The company has three times the number of workers it originally had forecast – 120 – and has exercised an option to buy another 162 acres, which it has cleared and is marketing to other food-related businesses.
The facility processed 6,000 truckloads of produce in its first year.
Workers wear jackets and sometimes ski masks as they use forklifts to move boxes of fruit and vegetables to and from trucks and rooms set at optimum temperatures – 57 degrees for bananas, 50 degrees for mangos and avocadoes and 34 degrees for grapes other fruits.
Kastick, who worked as an importer, marketer, grower and shipper of fresh produce before starting PortFresh, said the business requires a lot of coordination, with trucks coming in and out at all hours of the day and night and the produce requiring U.S. Department of Agriculture and U.S. Customs inspections.
The plant is always open. “We’re open Sunday because people eat on Monday,” Kastick said.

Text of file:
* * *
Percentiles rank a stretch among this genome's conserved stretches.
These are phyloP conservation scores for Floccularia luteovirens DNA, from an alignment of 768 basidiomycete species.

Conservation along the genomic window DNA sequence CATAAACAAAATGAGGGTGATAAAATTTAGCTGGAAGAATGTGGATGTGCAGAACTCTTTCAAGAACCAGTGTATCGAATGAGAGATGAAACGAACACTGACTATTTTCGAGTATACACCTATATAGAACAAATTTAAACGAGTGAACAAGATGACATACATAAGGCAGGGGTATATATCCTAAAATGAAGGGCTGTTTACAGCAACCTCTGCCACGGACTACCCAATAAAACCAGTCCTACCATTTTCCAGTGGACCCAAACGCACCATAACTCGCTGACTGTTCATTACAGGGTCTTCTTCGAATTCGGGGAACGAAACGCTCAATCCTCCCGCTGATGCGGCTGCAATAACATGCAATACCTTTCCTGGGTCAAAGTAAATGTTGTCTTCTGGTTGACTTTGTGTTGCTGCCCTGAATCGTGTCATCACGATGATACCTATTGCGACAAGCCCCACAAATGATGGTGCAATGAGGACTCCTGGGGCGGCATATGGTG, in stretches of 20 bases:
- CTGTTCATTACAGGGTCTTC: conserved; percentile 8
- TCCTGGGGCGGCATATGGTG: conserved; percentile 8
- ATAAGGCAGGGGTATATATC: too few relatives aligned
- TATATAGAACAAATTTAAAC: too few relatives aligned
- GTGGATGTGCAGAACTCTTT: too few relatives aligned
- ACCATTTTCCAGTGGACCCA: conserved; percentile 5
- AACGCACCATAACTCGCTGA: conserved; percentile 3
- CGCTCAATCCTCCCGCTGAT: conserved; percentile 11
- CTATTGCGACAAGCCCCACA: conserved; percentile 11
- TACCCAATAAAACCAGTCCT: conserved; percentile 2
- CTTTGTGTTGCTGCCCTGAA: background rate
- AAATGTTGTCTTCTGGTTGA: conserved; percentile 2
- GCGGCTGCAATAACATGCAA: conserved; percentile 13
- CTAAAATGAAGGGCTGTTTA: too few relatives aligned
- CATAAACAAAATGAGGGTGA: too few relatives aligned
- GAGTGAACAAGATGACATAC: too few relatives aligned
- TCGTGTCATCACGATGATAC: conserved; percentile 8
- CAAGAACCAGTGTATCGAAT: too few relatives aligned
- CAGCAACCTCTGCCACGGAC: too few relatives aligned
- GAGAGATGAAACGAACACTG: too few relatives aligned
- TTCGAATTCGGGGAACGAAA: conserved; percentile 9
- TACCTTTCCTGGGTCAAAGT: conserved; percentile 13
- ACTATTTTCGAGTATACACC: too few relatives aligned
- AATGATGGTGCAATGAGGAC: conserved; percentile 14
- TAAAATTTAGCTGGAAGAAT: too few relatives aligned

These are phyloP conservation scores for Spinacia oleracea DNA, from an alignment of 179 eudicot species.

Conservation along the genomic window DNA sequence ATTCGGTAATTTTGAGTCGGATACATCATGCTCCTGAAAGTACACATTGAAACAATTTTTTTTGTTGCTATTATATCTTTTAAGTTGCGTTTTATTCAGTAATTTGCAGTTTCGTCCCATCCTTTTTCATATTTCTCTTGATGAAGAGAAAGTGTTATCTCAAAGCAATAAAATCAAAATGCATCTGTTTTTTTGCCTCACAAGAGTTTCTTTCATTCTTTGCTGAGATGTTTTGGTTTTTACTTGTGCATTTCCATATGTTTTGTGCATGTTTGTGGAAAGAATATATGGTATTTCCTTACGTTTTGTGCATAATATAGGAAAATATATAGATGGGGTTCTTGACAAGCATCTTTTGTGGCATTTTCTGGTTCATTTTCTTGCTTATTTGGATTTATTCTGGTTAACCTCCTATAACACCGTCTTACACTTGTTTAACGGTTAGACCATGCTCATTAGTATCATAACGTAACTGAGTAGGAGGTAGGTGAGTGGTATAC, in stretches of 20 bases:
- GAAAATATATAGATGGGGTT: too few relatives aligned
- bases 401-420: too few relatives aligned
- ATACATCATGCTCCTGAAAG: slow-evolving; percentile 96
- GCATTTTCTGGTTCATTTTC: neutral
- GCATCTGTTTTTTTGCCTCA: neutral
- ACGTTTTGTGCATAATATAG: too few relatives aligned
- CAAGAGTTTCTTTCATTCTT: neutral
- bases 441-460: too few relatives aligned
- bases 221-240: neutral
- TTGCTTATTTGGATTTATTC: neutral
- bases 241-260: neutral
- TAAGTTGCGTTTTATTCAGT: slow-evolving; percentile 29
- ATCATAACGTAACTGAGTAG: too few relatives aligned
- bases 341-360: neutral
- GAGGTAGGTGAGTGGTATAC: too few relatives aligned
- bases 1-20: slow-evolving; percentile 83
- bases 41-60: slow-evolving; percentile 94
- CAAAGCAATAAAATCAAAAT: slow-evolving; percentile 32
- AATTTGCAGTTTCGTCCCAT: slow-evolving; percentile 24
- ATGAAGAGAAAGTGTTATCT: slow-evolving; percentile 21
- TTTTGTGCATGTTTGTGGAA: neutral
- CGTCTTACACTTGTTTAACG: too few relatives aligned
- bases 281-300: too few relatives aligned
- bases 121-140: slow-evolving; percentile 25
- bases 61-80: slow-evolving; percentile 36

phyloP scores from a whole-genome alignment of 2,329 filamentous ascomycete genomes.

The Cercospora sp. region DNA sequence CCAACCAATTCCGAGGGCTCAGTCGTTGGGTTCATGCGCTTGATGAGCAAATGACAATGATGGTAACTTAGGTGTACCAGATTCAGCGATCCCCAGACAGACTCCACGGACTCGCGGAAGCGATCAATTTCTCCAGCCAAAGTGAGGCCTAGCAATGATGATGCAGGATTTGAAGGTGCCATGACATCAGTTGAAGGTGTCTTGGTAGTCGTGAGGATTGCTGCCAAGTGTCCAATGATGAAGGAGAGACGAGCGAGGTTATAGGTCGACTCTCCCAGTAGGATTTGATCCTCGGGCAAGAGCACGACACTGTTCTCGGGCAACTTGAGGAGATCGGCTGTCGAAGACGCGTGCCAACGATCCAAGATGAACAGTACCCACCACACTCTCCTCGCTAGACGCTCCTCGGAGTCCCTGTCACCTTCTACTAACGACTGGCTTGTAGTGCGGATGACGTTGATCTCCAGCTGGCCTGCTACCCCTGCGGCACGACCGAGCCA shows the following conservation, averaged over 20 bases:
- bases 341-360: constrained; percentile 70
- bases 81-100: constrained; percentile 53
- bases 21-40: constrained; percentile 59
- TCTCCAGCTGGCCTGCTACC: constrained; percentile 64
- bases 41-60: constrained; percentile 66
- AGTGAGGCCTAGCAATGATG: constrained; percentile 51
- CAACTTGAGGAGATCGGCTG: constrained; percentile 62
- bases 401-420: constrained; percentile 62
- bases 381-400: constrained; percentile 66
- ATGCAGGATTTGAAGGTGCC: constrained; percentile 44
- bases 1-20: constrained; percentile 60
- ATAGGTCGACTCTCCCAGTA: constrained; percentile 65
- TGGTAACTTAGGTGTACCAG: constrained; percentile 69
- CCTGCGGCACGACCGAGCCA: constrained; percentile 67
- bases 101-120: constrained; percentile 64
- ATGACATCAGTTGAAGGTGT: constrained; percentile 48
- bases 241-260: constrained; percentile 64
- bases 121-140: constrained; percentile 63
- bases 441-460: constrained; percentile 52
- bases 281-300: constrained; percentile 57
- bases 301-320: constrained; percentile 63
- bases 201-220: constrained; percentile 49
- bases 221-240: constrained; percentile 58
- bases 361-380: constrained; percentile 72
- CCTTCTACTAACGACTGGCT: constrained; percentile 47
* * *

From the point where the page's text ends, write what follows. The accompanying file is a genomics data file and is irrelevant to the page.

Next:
Kastick said the capital investment was steep; he estimates the current building and machinery cost $25 million.
That includes expensive machinery that can package 45 three-pound bags of onions every minute and a machine that puts stickers on individual pieces of fruit such as apples.
Kastick said opening up the Port of Savannah to fresh produce means customers will get fresher fruit and vegetables faster and for less money.
Previously, 95 percent of the imported fruits and vegetables entering the U.S. East Coast arrived through Northeast ports and were trucked to customers in the Southeast.
Imported fruits go through “cold treatment,” being kept for a certain number of days at cold temperatures to ensure they are free of pests or pathogens. The USDA began allowing cold fruit to be offloaded at the Port of Savannah in 2014 if the cold treatment time was completed.
This year, the USDA began allowing the cold treatment to be completed at the terminal or at PortFresh.
“We make sure there’s no break in the cold chain,” ensuring the quality of the product, Kastick said.
PortFresh’s main customers are grocery store chains and importers, but it’s also working with farmers who want to use the business’s repacking and exporting services.
“This is 21st century agriculture,” state Agriculture Commissioner Gary Black said after touring the facility Thursday. “I’m encouraged to see this type of focus on the food industry and what services can be provided to farmers.”